cirrhosis(redirected from Chronic liver failure)
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Related to Chronic liver failure: Acute liver failure
1. Any of various chronic diseases of the liver characterized by the replacement of normal tissue with fibrous tissue and the loss of functional liver cells, resulting from a variety of causes that include chronic alcoholism and certain diseases and infections, especially hepatitis C.
2. Chronic interstitial inflammation of any tissue or organ. No longer in clinical use.
[New Latin : Greek kirros, tawny (from the color of the diseased liver) + -osis.]
cir·rhot′ic (-rŏt′ĭk) adj.
American Heritage® Dictionary of the English Language, Fifth Edition. Copyright © 2016 by Houghton Mifflin Harcourt Publishing Company. Published by Houghton Mifflin Harcourt Publishing Company. All rights reserved.
(Pathology) any of various progressive diseases of the liver, characterized by death of liver cells, irreversible fibrosis, etc: caused by inadequate diet, excessive alcohol, chronic infection, etc. Also called: cirrhosis of the liver
[C19: New Latin, from Greek kirrhos orange-coloured + -osis; referring to the appearance of the diseased liver]
Collins English Dictionary – Complete and Unabridged, 12th Edition 2014 © HarperCollins Publishers 1991, 1994, 1998, 2000, 2003, 2006, 2007, 2009, 2011, 2014
a chronic disease of the liver in which fibrous tissue invades and replaces normal tissue, disrupting important functions, as digestion and detoxification.
[1830–40; < Greek kirrh(ós) tawny orange + -osis]
cir•rhot′ic (-ˈrɒt ɪk) adj.
Random House Kernerman Webster's College Dictionary, © 2010 K Dictionaries Ltd. Copyright 2005, 1997, 1991 by Random House, Inc. All rights reserved.
A liver disease in which normal liver cells are gradually replaced by scar tissue, causing the organ to shrink, harden, and lose its function. Cirrhosis is most commonly caused by chronic alcohol abuse.
The American Heritage® Student Science Dictionary, Second Edition. Copyright © 2014 by Houghton Mifflin Harcourt Publishing Company. Published by Houghton Mifflin Harcourt Publishing Company. All rights reserved.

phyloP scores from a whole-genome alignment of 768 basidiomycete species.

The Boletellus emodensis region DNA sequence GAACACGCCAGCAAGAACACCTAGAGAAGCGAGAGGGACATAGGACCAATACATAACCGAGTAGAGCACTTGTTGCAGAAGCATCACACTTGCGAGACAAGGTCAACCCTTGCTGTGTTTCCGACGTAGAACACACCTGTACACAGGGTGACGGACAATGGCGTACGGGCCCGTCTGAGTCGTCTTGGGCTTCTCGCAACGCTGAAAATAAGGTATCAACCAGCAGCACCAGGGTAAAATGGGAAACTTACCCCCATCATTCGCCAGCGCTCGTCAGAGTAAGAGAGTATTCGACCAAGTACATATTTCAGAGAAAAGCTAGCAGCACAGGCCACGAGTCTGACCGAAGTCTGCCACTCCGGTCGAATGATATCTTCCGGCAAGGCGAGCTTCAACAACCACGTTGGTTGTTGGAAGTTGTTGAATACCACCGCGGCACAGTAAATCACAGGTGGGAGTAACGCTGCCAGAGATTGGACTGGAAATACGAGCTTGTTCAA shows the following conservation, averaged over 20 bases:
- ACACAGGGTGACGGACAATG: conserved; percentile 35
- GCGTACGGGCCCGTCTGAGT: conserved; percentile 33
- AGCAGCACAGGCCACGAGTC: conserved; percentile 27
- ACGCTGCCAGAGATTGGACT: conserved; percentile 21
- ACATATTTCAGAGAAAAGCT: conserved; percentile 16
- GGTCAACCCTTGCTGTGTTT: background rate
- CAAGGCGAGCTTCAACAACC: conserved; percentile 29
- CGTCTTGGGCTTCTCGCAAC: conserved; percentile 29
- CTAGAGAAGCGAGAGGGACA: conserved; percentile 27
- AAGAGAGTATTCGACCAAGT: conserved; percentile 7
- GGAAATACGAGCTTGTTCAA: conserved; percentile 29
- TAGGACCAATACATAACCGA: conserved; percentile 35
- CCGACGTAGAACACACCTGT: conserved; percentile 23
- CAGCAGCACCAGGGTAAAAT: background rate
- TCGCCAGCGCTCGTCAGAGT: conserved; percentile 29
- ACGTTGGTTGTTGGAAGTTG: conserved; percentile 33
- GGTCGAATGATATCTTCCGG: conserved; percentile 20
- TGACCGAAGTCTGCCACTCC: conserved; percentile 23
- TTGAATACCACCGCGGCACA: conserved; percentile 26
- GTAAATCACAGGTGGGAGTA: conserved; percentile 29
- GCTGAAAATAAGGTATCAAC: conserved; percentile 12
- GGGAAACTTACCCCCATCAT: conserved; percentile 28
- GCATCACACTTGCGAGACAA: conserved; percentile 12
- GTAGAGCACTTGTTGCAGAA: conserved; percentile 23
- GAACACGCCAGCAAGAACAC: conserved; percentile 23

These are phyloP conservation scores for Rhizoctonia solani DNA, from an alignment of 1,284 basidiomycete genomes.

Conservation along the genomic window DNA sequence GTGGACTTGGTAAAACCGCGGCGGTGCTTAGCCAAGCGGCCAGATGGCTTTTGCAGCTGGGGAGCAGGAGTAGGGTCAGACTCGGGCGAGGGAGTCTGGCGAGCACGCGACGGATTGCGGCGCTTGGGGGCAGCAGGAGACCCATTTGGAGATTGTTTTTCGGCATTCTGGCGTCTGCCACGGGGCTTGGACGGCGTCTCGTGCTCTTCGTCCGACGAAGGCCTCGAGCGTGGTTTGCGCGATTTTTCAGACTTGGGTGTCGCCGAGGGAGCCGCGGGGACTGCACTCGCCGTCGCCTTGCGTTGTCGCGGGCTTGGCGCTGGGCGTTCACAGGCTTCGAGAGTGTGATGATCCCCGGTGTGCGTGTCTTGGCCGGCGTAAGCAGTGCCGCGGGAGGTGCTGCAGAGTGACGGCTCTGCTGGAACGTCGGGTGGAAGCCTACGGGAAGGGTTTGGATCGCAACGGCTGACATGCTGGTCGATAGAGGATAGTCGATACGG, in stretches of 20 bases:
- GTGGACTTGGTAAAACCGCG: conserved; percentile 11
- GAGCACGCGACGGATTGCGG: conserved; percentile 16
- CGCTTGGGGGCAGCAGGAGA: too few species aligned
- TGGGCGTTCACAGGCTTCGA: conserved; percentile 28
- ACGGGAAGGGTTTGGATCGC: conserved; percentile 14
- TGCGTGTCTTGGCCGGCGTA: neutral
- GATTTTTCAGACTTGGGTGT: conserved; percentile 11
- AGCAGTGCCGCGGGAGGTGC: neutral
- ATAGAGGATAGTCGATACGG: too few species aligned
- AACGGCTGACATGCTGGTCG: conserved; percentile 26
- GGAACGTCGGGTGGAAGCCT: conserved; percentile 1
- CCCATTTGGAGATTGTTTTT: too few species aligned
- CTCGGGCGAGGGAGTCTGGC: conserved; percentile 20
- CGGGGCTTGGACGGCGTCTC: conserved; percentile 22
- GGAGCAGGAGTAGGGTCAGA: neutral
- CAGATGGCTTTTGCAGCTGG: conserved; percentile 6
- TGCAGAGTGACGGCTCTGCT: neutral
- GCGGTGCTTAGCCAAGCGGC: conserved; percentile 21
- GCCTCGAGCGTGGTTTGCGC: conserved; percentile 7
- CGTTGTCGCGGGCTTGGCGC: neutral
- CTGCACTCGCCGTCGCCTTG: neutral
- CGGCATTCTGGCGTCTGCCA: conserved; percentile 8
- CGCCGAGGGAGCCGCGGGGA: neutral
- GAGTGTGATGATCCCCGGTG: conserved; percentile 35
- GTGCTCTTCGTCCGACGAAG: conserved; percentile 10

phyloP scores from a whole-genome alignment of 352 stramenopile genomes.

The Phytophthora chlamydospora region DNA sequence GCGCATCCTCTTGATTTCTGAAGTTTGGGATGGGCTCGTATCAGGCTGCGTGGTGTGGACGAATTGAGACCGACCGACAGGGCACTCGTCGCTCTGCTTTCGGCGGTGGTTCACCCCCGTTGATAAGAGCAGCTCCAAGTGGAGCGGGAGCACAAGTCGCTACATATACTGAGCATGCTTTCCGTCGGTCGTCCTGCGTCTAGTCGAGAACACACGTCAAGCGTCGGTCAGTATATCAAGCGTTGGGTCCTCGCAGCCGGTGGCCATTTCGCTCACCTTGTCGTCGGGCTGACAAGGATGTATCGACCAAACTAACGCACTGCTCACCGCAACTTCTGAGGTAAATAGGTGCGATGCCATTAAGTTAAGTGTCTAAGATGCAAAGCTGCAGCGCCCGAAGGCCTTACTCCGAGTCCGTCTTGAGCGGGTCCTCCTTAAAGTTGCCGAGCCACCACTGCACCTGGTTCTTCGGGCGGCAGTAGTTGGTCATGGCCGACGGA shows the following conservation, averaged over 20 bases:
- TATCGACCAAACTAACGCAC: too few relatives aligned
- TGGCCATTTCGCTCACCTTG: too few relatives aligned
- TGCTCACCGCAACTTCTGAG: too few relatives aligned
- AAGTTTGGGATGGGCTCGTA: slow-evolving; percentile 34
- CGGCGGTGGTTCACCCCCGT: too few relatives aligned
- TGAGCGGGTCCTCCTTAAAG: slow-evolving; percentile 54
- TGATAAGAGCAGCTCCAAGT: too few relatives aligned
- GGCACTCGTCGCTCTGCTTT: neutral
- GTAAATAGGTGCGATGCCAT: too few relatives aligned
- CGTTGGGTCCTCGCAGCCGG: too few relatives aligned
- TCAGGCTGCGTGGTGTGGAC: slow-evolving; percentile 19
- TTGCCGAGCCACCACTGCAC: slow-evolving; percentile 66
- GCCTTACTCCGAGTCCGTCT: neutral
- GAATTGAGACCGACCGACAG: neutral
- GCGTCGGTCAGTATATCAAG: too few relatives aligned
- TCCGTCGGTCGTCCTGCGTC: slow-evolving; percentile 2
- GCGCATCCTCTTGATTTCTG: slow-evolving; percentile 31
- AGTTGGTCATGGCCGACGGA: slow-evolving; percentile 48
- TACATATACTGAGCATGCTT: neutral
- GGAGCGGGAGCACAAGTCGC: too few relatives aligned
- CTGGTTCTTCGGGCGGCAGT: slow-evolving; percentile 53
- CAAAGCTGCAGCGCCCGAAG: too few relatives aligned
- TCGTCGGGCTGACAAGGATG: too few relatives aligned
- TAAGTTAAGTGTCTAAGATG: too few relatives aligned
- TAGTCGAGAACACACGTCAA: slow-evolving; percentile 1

a degenerative disease of the liver, marked by an excessive formation of tissue and contraction of the organ, usually brought on by chronic alcohol abuse. — cirrhotic, adj.See also: Disease and Illness
-Ologies & -Isms. Copyright 2008 The Gale Group, Inc. All rights reserved.
Chronic inflammation of the liver (caused by severe alcoholism or hepatitis) leads to the death of liver cells. Fibrous scar tissue can build up and interfere with the liver’s functioning.
Dictionary of Unfamiliar Words by Diagram Group Copyright © 2008 by Diagram Visual Information Limited
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|Noun||1.||cirrhosis - a chronic disease interfering with the normal functioning of the liver; the major cause is chronic alcoholism|
liver disease - a disease affecting the liver
Based on WordNet 3.0, Farlex clipart collection. © 2003-2012 Princeton University, Farlex Inc.
cirrhosis[sɪˈrəʊsɪs] N → cirrosis f
Collins Spanish Dictionary - Complete and Unabridged 8th Edition 2005 © William Collins Sons & Co. Ltd. 1971, 1988 © HarperCollins Publishers 1992, 1993, 1996, 1997, 2000, 2003, 2005
cirrhosis[sɪˈrəʊsɪs] n → cirrhose f cirrhosis of the livercirrhosis of the liver n → cirrhose f du foie
Collins English/French Electronic Resource. © HarperCollins Publishers 2005
n → Zirrhose f
Collins German Dictionary – Complete and Unabridged 7th Edition 2005. © William Collins Sons & Co. Ltd. 1980 © HarperCollins Publishers 1991, 1997, 1999, 2004, 2005, 2007
cirrhosis[sɪˈrəʊsɪs] n (also cirrhosis of the liver) → cirrosi f inv (epatica)
Collins Italian Dictionary 1st Edition © HarperCollins Publishers 1995
n. cirrosis, enfermedad asociada con infl. intersticial, fallo en la función de hepatocitos y trastornos en la circulación de la sangre en el hígado;
alcoholic ___ → ___ alcohólica;
biliary ___ → ___ biliar.
English-Spanish Medical Dictionary © Farlex 2012
cirrhosisn cirrosis f; primary biliary — cirrosis biliar primaria
English-Spanish/Spanish-English Medical Dictionary Copyright © 2006 by The McGraw-Hill Companies, Inc. All rights reserved.